Much like in 2006 when the best film of that year (Babel) was released on Boxing Day, so it is with No Country for Old Men which scrapes in at the last minute and heads straight to the top of the films of the year.
While hunting in the Texan prairie Llewelyn Moss (Josh Brolin) sees an injured dog in the distance, and investigating where it came from leads him to find the remains of a drug deal gone bad. Dead bodies lie everywhere, there’s a bag filled with two million dollars and a car boot full of drugs. Taking the money he unwittingly becomes the prey of Anton Chigurh (Javier Bardem), a psychopath who will do whatever it takes to retrieve the lost millions. Local Sheriff Ed Tom Bell (Tommy Lee Jones) is in turn hunting Chigurh, fearful of what will happen to Moss if Chigurh finds him and determined to catch the man responsible for so many deaths.
What follows shares the trademark bleakness of the Coen Brothers’ greatest previous film, Fargo, while also being a thriller and a western. There are shades of Frances McDormand’s Marge Gunderson in Sheriff Bell, as the Coens explore the effect that being a part of such violence has on the relatively innocent. As the voiceover at the beginning of the film suggests, Bell’s morals are those of another time, and he grows ever wearier of the drug culture that is just starting to become a problem in 1980s Texas. He is skillful but fatigued, nearing retirement, and struggling with his place in the world. Tommy Lee Jones is excellent, demonstrating much of this conflict with posture and tone, especially in the scenes shared with Moss’s wife, and also with his out of town colleague.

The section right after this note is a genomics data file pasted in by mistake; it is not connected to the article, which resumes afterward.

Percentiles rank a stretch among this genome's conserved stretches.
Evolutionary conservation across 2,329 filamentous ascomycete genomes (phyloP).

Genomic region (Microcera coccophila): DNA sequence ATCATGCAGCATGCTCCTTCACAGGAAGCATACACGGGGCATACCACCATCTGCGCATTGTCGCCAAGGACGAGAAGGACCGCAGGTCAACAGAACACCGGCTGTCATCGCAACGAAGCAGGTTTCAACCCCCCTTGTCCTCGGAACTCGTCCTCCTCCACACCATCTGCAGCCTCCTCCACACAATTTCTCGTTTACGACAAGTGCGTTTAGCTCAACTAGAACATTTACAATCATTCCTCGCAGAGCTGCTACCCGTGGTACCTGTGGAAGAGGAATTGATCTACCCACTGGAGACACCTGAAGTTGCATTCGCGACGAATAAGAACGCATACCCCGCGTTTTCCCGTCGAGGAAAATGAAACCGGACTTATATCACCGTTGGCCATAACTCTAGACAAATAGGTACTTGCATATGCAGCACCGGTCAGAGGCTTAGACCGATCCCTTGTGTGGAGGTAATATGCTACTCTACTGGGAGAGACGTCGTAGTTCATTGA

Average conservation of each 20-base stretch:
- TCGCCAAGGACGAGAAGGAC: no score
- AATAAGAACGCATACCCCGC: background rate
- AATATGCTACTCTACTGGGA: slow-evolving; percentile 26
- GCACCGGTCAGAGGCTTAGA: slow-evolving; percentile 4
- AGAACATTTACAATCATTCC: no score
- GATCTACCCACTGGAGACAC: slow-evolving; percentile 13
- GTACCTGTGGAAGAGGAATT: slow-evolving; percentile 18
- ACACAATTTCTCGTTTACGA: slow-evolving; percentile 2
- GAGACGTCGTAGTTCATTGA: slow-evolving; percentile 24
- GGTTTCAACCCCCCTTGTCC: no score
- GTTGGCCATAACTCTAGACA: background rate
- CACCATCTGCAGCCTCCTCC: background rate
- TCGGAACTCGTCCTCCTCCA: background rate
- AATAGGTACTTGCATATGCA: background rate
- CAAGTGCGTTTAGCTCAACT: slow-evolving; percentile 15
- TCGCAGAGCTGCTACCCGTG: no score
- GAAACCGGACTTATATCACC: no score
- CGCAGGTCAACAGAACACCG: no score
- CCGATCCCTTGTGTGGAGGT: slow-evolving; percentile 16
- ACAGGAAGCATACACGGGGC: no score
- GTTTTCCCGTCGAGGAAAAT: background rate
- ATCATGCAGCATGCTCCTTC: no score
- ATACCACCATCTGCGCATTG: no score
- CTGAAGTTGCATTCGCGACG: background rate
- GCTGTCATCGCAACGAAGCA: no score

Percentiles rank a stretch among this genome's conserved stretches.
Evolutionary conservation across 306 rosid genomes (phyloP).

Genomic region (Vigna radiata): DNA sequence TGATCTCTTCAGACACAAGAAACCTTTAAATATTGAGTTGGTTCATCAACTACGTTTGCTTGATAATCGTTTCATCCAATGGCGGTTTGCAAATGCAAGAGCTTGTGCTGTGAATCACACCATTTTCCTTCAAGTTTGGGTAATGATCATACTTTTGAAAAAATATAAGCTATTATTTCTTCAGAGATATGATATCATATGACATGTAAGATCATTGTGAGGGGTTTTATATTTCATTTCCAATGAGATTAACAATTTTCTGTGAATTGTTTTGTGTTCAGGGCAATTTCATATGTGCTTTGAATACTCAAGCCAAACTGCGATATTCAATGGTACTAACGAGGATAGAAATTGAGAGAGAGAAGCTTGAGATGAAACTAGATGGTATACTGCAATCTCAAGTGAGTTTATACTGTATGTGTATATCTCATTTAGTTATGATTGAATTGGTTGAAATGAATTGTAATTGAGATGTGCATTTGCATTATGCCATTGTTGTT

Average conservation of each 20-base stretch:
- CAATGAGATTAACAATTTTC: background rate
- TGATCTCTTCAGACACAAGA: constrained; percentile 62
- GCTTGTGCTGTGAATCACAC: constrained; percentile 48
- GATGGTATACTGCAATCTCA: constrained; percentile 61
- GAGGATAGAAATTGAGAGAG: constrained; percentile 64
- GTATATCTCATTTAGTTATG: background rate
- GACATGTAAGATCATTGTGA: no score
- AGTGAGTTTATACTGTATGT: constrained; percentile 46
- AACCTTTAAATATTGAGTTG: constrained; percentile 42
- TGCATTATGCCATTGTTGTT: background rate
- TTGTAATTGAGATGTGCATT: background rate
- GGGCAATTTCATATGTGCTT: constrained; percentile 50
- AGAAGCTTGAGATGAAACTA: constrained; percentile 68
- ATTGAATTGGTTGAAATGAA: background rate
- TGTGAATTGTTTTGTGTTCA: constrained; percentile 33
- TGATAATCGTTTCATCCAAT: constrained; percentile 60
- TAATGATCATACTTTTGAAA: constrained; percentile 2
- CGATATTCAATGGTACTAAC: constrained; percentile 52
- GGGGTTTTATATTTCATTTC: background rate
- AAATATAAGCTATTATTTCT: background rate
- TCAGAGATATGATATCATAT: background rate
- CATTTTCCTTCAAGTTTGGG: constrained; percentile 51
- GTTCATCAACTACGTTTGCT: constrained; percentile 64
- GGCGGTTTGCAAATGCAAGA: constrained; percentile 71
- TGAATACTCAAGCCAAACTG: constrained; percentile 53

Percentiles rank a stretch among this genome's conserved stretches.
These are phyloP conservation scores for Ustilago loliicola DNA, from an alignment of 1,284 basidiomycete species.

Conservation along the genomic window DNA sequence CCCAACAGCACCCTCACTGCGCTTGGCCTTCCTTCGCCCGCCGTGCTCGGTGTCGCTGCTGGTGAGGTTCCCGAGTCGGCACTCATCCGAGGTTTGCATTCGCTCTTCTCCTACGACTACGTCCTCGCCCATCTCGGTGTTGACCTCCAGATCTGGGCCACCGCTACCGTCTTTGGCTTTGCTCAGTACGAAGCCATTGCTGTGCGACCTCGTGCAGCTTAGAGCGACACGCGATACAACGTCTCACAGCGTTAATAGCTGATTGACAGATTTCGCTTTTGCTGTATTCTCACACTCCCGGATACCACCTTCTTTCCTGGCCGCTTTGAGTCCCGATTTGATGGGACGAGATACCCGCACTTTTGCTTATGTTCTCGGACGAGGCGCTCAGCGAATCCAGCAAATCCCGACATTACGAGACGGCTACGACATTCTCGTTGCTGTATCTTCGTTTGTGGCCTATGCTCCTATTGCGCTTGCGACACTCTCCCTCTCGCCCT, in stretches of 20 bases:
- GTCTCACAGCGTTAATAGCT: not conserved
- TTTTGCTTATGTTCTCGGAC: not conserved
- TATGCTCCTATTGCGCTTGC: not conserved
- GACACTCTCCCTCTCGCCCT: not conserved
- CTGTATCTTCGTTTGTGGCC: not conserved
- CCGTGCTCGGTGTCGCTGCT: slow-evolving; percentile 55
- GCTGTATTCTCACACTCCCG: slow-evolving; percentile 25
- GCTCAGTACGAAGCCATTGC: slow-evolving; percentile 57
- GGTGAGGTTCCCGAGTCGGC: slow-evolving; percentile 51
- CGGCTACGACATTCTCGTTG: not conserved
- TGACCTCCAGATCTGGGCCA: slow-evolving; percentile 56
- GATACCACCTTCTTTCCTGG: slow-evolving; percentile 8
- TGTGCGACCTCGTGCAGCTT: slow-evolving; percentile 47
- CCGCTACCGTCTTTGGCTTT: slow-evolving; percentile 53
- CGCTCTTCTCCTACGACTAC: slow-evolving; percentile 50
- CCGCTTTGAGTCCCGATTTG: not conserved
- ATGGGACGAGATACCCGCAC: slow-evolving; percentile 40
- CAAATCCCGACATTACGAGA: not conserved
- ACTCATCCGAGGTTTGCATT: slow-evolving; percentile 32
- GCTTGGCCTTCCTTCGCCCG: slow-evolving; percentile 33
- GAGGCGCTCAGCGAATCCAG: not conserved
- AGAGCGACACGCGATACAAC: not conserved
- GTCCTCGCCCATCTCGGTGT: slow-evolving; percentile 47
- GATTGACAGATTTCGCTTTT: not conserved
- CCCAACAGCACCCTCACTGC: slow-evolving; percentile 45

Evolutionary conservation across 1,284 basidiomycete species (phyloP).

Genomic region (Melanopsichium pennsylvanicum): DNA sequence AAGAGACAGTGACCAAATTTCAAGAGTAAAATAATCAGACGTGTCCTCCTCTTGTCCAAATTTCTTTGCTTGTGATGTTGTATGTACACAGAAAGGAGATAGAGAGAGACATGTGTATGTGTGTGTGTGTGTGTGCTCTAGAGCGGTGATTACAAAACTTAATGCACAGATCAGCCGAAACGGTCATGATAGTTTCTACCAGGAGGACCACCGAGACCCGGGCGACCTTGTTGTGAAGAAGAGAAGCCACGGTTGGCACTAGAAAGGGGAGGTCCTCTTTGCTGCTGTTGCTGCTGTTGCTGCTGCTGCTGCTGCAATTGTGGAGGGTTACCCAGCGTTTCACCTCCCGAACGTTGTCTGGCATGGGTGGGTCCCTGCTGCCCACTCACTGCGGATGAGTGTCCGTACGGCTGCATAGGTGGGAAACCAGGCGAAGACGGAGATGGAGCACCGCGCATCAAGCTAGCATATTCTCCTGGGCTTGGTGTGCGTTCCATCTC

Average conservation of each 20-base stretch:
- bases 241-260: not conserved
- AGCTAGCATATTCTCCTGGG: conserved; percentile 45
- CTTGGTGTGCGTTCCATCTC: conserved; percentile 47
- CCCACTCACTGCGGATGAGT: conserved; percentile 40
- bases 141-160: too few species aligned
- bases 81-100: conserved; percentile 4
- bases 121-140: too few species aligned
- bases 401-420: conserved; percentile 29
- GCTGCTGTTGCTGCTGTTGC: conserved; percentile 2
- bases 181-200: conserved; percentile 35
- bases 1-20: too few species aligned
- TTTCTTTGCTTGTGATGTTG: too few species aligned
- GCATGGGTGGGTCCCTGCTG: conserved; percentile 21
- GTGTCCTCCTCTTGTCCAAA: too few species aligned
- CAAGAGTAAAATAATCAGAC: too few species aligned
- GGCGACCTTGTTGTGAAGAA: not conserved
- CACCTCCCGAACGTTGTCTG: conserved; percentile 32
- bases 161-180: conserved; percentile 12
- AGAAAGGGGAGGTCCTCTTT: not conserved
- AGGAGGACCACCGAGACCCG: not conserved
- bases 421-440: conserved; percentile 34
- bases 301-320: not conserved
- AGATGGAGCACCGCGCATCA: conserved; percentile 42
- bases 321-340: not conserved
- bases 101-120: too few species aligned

The standout performance, however, belongs to Javier Bardem as Chigurh. His assassin is ruthless and calculating, completely competent and absolutely horrifiying. Bardem is magnetic, drawing the viewer in with the power of his portrayal. Chigurh’s introductory scenes show him to possess a code of sorts, unfamiliar to any rational audience member, that allows him to kill without remorse and even occasionally to let luck decide who lives or dies. He is chilling and evil, and entirely believable thanks to the wonderful turn of Bardem, who is likely to win several major awards to add to the Best Supporting Actor awards already bestowed upon him by the New York Film Critics Circle and Boston Society of Film Critics.
The Coens’ use of the Texan landscape adds to the sense of bleakness that pervades the film, with windswept flatlands stripped of vegetation and quiet, beaten down small towns where poverty is the norm. Their eye for settings is matched by their ability to construct slow-building thrillers, and their skill at making surprising choices allows this film to feel fresh and inspired. Their only miscalculation is in the final scenes with Sheriff Bell, as a discussion featuring overt metaphoric references is handled in a somewhat clunky fashion.
No Country for Old Men is yet another reminder of the skill of truly great filmmakers to entertain. The Coen brothers’ film is sure to become a long-time favourite of many who see it, and is highly recommended.Rating: